When we came up with the title "Walking on Fire" for the next blog, we decided to put out a call for submissions. We wanted to avoid regaling you with a self-congratulating/indulgent yarn from Drew's checkered past, so we asked our industry friends to chime in with tales from the trenches. We were hoping for a steamy vignette with sex appeal, kitchen swagger, and maybe a shred of enlightenment. Surprisingly, none stories given.
Maybe it's not that surprising. We're new to the blog game, and it isn't like there's an outrageous shortage of war stories out there. Maybe people have had enough of that dish.? Anyway, the blog goes on. We decided to recall our first Pig Roast, with Ed Marszewski (Maria's/Marz Brewing) and his Mash Tun crew.
When Ed asked us to roast a pig for him and like FIVE HUNDRED of his closest friends, we couldn't turn him down. He had a La Caja China for us to borrow, his event was in the loading dock of Bridgeport Arts Center, some of the best beer being brewed in our city was gonna be on draft... He even hired a stepping crew from a nearby high school, to help close out the night. We buckled up for a bizarre ride, and set course for our first Pig Roast.
After Amanda took a moment to digest the fact that we were gonna have a dead animal in our house for a couple days, we called Nate & Lou Ann Robinson (Jake's Country Meats) to request our pig. We ended up with a fantastic beast. The pig weighed roughly 100 pounds. It had a long, curly tail and big, floppy ears. It also had a body that we had no idea was going to arrive frozen. You ever try to defrost/brine a pig? In your house? In late Fall? When overnight temperatures are nearly freezing? In under 48 hours? It's an adventure.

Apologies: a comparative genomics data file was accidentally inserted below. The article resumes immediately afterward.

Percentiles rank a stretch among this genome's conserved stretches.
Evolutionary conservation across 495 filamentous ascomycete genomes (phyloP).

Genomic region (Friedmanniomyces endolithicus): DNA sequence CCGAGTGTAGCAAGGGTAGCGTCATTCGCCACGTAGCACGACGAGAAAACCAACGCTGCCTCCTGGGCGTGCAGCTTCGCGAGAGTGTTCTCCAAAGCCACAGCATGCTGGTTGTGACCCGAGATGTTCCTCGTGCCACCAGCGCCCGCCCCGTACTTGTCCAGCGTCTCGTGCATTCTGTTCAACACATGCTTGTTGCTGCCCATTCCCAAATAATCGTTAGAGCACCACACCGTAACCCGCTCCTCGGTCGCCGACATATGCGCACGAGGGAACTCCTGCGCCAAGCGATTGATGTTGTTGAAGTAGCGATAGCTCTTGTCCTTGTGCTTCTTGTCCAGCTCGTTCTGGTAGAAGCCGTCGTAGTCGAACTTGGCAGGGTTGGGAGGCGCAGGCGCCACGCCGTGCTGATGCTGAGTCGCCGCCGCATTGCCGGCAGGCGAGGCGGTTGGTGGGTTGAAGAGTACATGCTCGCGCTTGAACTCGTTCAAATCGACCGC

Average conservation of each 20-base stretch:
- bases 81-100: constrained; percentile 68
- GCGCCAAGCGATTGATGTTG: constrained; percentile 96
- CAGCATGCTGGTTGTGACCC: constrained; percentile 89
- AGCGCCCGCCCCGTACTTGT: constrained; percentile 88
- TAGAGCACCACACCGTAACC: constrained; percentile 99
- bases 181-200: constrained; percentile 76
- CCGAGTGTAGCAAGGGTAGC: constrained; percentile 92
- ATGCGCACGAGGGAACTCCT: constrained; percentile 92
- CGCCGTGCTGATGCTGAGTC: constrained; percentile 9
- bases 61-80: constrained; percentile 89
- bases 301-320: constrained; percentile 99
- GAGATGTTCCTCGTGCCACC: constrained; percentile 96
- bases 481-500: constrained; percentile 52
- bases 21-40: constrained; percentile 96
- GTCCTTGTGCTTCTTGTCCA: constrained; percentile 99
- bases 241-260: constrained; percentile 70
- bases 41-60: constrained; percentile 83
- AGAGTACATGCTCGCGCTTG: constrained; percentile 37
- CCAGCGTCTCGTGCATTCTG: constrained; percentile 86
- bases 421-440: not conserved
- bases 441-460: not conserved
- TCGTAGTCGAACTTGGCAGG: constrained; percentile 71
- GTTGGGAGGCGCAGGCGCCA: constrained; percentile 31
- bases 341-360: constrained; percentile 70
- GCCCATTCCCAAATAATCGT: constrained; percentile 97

On the day of Mash Tun Festival, Amanda packed our dead friend into the CR-V and took him on a fully heated tour of Bridgeport. She rushed him back as soon as his hams were soft enough to spread, and we rubbed him down with Salt/Pepper/Dark Brown Sugar. According to the instructions painted on the box, we popped him in with barely enough time to have him ready for the enormous crowd we were expecting.
We'll keep the rest of it short. The pig was an absolute hit. We cut, carved and sold the whole thing... in under 90 minutes. If we overlook the impatient asshole that was eating ribs off the end of our table, the roast was one for the ages. But what about everything that we did leading up to it? Was THAT a success, or did we honestly get by on good fortune & beginner's luck? We started having informal critiques after each roast. So far, the critiques have helped us make sure we aren't schlepping/thawing another pig on the day of an event.
Whenever we sit down for a shift beer and a work chat, we always talk about whether or not we had enough coal... if we prepared enough side dishes... or if we brought enough cutlery. We research more efficient coolers, and decide if shelling out some extra cash will save us money on ice/effort down the road. We continue to bring focus to these issues after every event, because we know that mastering these basics will keep us from getting caught with our pants down, and lead us to better barbecues.
So there it is... a short war story, with a lesson learned. Not sure how much of a "steamy vignette" it was, but we nailed "shred of enlightenment".